The article has been a long time in the making. It began its life as a series of blogposts I wrote on my own blog, the sidelines of history, and evolved over time and thanks to Cian’s encouragement into what is in the journal as we have it before us. In the article I make case studies out of several people in my family who I learned about while doing my family tree over the past year or so. I tried to look at their lives and explain them in relation to more well-known themes from Irish history: the history of the revolutionary decade, from the view point of labour and also emigration history. I wanted to do it in part because I wanted to share what I thought were interesting stories from my family that have helped me to learn not just more about myself and my family but have taught me something about those major historical themes.
Among the ordinary people we often find the most extraordinary stories. A long time ago, in an interview I did for a local paper, I said that it was important for me that people should recognise themselves in their history and I still believe that. The world has enough – and will continue to have – the histories of kings, and generals, of the wealthy and the powerful. What marks the era since the middle of the 1900s as unusual is the interest we can take in the history of people like us – ordinary people who lived in and help make their own times extraordinary. We must not lose sight of the fact that this is an unusual and revolutionary turn in the focus of history. We must continue to write and research about the lives of ordinary people who may not have changed the world in the way we normally understand that idea – but who in their own lives and their own experiences of the world have something valuable to teach us about their time and about our own time. It is imperative, especially in the climate of the world at present, that the stories of ordinary people are not swallowed up, simplified, spat back at them and ignored.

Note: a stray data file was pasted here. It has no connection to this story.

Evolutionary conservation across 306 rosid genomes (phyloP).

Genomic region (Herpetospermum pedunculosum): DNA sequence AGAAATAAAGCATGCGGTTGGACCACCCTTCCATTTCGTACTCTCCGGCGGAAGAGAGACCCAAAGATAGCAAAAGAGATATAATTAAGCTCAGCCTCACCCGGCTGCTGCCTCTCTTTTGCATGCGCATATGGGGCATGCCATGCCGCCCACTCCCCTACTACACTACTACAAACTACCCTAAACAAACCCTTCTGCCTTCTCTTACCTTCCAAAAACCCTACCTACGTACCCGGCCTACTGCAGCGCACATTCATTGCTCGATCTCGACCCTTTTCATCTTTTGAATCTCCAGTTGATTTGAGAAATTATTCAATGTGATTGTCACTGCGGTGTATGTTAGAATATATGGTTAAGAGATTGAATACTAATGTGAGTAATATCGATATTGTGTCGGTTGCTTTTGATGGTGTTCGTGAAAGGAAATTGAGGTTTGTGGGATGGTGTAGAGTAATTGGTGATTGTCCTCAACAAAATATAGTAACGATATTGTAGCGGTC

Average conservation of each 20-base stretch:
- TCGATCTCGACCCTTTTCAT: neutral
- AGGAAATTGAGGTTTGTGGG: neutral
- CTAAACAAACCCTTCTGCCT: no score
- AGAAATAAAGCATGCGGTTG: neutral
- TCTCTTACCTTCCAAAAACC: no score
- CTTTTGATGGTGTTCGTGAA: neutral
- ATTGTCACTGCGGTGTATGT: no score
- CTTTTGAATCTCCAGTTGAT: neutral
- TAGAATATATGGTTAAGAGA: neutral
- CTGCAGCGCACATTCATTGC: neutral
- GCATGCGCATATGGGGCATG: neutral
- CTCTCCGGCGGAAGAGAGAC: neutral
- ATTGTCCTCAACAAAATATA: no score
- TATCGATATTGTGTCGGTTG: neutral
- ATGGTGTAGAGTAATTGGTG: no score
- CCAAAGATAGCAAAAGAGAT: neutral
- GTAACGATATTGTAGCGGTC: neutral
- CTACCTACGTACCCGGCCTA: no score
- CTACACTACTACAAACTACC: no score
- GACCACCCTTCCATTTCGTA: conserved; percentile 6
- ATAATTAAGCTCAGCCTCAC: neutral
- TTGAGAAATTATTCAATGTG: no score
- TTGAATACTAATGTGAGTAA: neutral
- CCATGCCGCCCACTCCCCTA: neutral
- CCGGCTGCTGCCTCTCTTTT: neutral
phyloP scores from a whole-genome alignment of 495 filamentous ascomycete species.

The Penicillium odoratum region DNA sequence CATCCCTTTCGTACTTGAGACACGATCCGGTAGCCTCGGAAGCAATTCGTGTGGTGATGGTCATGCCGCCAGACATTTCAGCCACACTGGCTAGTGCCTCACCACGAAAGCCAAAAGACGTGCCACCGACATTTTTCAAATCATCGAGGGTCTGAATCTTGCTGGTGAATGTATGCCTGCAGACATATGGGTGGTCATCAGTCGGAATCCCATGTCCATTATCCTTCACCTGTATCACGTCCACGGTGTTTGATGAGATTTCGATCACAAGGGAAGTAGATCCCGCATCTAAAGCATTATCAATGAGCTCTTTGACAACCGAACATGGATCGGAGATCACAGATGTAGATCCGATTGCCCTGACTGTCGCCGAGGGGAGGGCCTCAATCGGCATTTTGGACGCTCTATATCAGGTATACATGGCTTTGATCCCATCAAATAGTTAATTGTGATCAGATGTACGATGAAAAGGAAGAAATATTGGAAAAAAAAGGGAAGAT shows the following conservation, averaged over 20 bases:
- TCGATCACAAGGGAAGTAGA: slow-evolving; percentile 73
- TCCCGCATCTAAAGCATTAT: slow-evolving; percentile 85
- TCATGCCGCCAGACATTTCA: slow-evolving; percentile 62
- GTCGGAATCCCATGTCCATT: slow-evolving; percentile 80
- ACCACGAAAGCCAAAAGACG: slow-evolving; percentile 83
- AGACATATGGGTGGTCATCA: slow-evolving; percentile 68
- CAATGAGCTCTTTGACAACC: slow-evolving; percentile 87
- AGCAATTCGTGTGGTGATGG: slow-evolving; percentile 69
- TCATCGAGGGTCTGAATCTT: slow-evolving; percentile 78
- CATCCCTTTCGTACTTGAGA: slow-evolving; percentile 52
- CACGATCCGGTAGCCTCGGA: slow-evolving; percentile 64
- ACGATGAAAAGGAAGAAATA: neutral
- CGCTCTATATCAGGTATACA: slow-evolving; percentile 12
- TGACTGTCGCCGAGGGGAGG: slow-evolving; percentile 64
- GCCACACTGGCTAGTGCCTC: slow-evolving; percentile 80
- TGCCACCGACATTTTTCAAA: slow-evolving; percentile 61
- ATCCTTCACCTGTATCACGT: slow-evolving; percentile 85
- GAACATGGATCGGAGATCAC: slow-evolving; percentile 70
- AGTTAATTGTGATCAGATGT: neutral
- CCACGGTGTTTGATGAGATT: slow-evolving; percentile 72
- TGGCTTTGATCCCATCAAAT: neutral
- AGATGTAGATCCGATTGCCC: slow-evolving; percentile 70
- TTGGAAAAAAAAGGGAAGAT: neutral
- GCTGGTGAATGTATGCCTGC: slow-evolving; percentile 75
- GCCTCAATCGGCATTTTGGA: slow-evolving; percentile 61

As someone who is currently describing himself as a recovering academic, I have begun to think more and more about the function of history outside and beyond the academy. History for most of us is a deeply personal thing. There are often gaps between the personal histories we carry with us from our families and the official version of national or local history as we learn it in school. History is not just written by the winners, it usually written by those who can write. And those who can write, traditionally have been those who have had power. The battle is not always a literal one, but it is always a vital and a real one.